Plus, an outdoor favorite is getting even bigger and the latest #TBT.
The New Tropic
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➡️ Efforts in Surfside transition from rescue to recovery

Plus, an outdoor favorite is getting even bigger and the latest #TBT.

By Zach Schlein

It’s Thursday.

Thankfully, Miami was spared from the worst of what Tropical Storm Elsa had to offer yesterday. The storm brought with it heavy winds and flooding to west-central Florida yesterday, leaving more than 25,000 Floridians without power. Fortunately, Elsa weakened as it made its way up the state toward Georgia and the Carolinas.

We’ll be keeping our eyes on how Elsa shakes out — in the meantime, here’s what else is happening in Miami...

💧 What Miami is talking about

Keep calm and remain firm against choppy waters. 🌊 | Want to see your own picture in this space? Tag either #thenewtropic or @thenewtropic to be featured in our Instagram of the Day. (📸: @xplore_your_city

➡️ Two weeks have passed since the collapse of Champlain Towers South in Surfside. As of writing, the death toll has risen to 54 with 86 people unaccounted for. It was announced late Wednesday that all further work at the site would focus on recovery rather than rescue efforts. Per The New York Times, “'Just based on the facts, there’s zero chance of survival,' Assistant Chief Ray Jadallah of Miami-Dade Fire Rescue told families of the missing in a private briefing." During a press conference, Miami-Dade County Mayor Daniella Levine Cava said "The decision to transition from rescue to recovery is an extremely difficult one." (Yahoo News / The New York Times / Miami Herald via Instagram)

⛑️ Meanwhile, help has been pouring in to aid those affected as well as workers navigating the scene. Miami-Dade Fire Rescue has brought in Crisis Response Therapy Dogs to provide comfort to first responders navigating the rubble, while folks like Zushie Litkowski, Svia Bension, and Efraim Stefansky are among the locals organizing fundraising efforts for families impacted by the tragedy. As of writing, the Surfside Tragedy Central Emergency Fund has raised nearly $1.5 million of its $5 million goal — contributions can be made at the following link. ➡️ (Surfside Tragedy Central Emergency Fund / Local 10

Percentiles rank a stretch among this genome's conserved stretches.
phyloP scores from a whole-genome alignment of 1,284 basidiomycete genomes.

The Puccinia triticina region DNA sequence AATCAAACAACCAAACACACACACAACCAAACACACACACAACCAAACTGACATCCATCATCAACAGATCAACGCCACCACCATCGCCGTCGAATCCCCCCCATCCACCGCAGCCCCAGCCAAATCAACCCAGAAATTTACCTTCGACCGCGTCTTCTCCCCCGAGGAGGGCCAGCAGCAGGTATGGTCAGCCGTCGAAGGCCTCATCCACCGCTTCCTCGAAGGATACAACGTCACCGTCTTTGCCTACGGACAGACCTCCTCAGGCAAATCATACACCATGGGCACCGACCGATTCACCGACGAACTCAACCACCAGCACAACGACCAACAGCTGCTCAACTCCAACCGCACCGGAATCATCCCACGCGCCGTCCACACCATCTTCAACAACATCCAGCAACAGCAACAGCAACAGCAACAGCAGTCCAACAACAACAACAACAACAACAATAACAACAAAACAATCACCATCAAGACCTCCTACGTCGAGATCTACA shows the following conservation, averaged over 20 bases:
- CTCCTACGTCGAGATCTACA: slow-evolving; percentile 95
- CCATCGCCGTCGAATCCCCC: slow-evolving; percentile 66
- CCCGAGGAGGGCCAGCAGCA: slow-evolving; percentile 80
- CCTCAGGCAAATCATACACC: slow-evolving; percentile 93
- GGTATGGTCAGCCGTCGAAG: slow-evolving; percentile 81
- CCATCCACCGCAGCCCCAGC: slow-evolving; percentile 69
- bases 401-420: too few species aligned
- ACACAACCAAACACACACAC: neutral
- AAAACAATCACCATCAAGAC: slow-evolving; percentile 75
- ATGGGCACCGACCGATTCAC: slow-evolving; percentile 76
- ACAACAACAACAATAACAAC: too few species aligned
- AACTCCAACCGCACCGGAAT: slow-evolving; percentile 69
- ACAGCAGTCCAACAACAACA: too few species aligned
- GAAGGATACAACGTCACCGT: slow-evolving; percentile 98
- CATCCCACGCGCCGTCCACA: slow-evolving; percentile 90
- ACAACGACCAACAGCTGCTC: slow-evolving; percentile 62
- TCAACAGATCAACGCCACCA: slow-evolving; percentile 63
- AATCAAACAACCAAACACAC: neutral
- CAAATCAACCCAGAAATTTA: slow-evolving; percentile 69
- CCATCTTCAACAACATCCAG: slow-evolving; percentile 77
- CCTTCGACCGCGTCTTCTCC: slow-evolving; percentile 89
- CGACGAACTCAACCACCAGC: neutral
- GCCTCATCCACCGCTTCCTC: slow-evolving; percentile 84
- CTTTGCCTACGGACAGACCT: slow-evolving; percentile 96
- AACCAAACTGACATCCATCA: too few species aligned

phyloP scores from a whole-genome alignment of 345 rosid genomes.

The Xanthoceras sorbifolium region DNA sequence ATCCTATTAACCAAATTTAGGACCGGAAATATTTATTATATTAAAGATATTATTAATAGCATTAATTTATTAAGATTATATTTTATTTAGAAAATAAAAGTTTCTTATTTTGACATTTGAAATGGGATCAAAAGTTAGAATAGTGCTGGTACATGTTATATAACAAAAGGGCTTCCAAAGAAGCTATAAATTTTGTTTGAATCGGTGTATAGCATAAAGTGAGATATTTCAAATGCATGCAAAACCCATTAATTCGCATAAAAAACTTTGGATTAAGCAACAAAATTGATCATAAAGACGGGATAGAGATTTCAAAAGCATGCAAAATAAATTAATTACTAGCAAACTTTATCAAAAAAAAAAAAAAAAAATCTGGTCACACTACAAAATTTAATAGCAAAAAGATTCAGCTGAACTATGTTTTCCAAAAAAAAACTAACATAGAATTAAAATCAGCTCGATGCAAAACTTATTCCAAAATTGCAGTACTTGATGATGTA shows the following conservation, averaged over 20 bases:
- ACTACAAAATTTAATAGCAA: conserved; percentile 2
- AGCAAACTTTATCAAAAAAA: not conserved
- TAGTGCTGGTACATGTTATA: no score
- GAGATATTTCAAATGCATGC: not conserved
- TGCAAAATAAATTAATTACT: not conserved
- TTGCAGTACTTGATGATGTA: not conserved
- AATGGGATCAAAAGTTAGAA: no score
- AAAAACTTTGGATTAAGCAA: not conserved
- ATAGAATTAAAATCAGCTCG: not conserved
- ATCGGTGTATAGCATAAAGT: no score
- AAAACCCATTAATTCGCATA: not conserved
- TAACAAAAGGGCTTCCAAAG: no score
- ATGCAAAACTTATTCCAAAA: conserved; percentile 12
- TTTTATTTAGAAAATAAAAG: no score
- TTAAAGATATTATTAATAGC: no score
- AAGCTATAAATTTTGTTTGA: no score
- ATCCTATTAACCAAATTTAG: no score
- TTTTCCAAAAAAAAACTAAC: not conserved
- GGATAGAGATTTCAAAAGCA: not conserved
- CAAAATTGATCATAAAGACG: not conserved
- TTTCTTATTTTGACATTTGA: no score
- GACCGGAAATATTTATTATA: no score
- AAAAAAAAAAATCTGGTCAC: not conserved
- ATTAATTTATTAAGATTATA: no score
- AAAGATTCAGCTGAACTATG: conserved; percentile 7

🏢 WLRN reporter Danny Rivero spoke to Slate for a must-read interview about the conditions that led up to the collapse as well as its ripple effects. “I can’t overstate how big this wrench that this is throwing into our local and regional and state economy, actually. Condos and the development of condos and the mortgage brokers that help get the financing, the insurers that insure, the realtors who sell, the investors who buy and flip — if Florida has one main driver of industry, this is it,” Rivero said. “This is going to force a wholesale reevaluation of the very places where millions of Floridians live.” (Slate)  

📰 South Florida’s Haitian community spent yesterday reckoning with the news that the Caribbean country’s president, Jovenel Moïse, was assassinated during an attack on his home. Moïse’s murder is the latest incident in a wave of unrest that’s upended civic and political life in Haiti. As noted by the Sun Sentinel, South Florida “has the largest concentration of Haitians and Haitian-Americans in the United States.” (Local 10 / South Florida Sun Sentinel)

🍻 The Doral Yard is expanding its outdoor offerings. The food hall, live event venue, and community hub will be opening up its 15,000-square-foot expansion, The Backyard, over the summer. Although the Downtown Doral spot will remain open, some planned calendar offerings such as fitness classes will be put on pause. You can keep up to date on The Backyard’s progress by signing up for The Doral Yard’s newsletter, visiting its Instagram page, and checking out the following Miami Herald story. 👀 (Miami Herald)

📝 Miami-Dade commissioners are mulling over an array of regulatory changes in the wake of the Surfside disaster. The list of legislative proposals being considered includes forming a government fund reserved for condo repairs, more stringent rules on building inspections, and further studies of the effects of sea-level rise on oceanfront buildings. (Miami Herald)

🗓 Throwback Thursday: Miami’s first newspaper

The New Tropic is teaming up with HistoryMiami Museum to explore the 305’s past on #ThrowbackThursdays. (📸: @thenewtropic)

Welcome to the latest edition of #ThrowbackThursday, The New Tropic’s weekly spotlight on the people, places, and phenomena of Miami’s past.

Today, the HistoryMiami Museum is continuing its celebrations around the Magic City’s 125th birthday — which include the forthcoming exhibition It's a Miami Thing: Highlights from Our Collection and the return of in-person city tours — with a flip through the 305’s original paper of record...